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Another Voice: HIPAA law can keep families from getting vital information

By Colleen K. Brennan

As I write this, my son Ryan, 26, is in Bay Shore, Long Island, in an active clinical trial of a Helius Medical Technologies portable neuromodulation stimulator device at Southside Hospital that we hope and pray brings him relief.

Ryan has been suffering relentlessly since 2012 from disabling concussions and traumatic brain injury after a rugby injury.

The main reason my son’s life, hopes and dreams were stripped from him is that the HIPAA Privacy Rule is faulty, so I am now writing an amendment to present to U.S. congressional representatives for sponsorship.

The initial neurologists treating my son did not give his dad or I information we needed about post-concussion syndrome to protect him.

My son was a star rugby player at St. Bonaventure University. He is brilliant, creative, highly talented in sports, writing and recording rap songs and performing as a dancer and actor. He loved to uplift others. Now he’s trapped in what he calls “an invisible prison” with multiple symptoms. Even sunlight is his enemy.

We’re hoping this experimental device will bring us the miracle he needs.

The fallout from six years of nonstop suffering is devastating. Ryan’s first injury was a kick to the brainstem during a St. Bonaventure rugby practice. There was no protocol in place at the college until after he continued to play and suffered further injuries, including a hit at a club rugby match in Lake Placid that ended his plans to play pro rugby.

I’m also personally sending my proposed amendment to President Trump with a plea for another concussion summit to also address opioid brain damage. There’s a great need for public awareness of this issue. We lost my Sean Patrick, 27, to a heart attack in March 2017 after he recovered from a six-year addiction.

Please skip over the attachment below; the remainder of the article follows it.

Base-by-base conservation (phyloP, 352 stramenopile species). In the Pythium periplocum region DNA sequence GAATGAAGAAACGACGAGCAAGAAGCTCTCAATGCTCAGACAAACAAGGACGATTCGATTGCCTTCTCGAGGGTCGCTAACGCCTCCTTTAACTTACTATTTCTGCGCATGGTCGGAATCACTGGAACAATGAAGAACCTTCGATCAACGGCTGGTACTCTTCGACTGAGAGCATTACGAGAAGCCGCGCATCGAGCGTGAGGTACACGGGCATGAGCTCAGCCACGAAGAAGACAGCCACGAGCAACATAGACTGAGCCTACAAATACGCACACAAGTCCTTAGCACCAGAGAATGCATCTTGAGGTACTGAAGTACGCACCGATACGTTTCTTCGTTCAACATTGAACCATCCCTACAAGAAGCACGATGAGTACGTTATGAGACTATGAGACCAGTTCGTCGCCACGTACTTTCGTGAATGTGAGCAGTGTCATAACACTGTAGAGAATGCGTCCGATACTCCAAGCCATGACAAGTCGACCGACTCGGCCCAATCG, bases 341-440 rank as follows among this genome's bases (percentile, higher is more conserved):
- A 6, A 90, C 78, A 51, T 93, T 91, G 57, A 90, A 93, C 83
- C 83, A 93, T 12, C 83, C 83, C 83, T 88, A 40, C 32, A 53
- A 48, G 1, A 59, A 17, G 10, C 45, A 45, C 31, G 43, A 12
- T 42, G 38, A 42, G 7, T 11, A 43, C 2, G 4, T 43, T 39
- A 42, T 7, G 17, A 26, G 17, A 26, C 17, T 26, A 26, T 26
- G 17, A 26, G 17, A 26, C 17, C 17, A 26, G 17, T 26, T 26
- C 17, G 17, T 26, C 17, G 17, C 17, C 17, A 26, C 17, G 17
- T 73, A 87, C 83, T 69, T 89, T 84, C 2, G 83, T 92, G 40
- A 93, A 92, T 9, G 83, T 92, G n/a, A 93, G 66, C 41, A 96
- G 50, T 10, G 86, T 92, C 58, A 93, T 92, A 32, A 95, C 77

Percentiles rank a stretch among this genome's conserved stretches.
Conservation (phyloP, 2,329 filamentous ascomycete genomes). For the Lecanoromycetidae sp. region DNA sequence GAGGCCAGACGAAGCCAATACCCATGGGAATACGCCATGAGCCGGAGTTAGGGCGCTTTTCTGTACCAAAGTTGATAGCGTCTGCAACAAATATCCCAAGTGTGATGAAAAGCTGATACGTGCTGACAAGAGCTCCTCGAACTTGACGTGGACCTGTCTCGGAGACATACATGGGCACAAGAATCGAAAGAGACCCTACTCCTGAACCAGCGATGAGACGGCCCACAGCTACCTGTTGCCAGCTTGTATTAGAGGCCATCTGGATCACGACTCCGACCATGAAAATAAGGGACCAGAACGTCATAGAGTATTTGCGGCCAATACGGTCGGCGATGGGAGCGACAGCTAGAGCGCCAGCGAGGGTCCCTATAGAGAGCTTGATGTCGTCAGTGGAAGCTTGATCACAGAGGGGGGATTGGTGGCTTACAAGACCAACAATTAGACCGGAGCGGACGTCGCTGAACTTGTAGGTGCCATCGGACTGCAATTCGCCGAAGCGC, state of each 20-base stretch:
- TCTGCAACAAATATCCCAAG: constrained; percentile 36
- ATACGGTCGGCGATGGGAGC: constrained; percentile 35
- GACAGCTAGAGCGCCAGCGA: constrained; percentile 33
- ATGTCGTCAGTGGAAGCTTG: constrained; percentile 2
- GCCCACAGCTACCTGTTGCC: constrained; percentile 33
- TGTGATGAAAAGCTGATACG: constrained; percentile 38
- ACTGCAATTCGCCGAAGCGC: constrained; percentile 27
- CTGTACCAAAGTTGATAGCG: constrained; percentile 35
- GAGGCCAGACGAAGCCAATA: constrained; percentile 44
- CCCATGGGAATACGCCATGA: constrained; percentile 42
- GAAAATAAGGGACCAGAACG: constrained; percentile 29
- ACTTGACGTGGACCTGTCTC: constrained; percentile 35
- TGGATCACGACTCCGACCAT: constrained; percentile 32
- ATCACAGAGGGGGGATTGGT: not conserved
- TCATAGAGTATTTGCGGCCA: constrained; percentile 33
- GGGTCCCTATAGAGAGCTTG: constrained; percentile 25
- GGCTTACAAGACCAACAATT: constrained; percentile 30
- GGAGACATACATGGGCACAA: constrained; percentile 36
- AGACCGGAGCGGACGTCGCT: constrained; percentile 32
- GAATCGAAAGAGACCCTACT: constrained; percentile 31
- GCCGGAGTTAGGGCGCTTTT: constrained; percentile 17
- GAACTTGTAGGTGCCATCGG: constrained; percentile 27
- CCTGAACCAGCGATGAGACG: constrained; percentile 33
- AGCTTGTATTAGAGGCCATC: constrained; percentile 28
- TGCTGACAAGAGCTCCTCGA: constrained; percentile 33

I’m also establishing a Concussions Relief Foundation, in honor of my sons, to provide grants for uncovered medical treatments and create a website where patients can enter their symptoms and be matched with global providers, so they don’t have search the internet endlessly like Ryan does.

When Ryan’s symptoms initially escalated, he said it’s “like someone holding your head under water and every time you come up for air, you’re pushed back under.”

As a former Buffalo Jills cheerleader I was well aware of the dangers of concussions but never heard of post-concussion syndrome.

The Centers for Disease Control and Prevention says concussions, ranging from mild to severe, can kill you instantly or result in a “constellation of symptoms.” Even getting your “bell rung” results in a mild one.

Colleen K. Brennan, who lives in West Seneca, is a former journal clerk for the Nevada State Senate.

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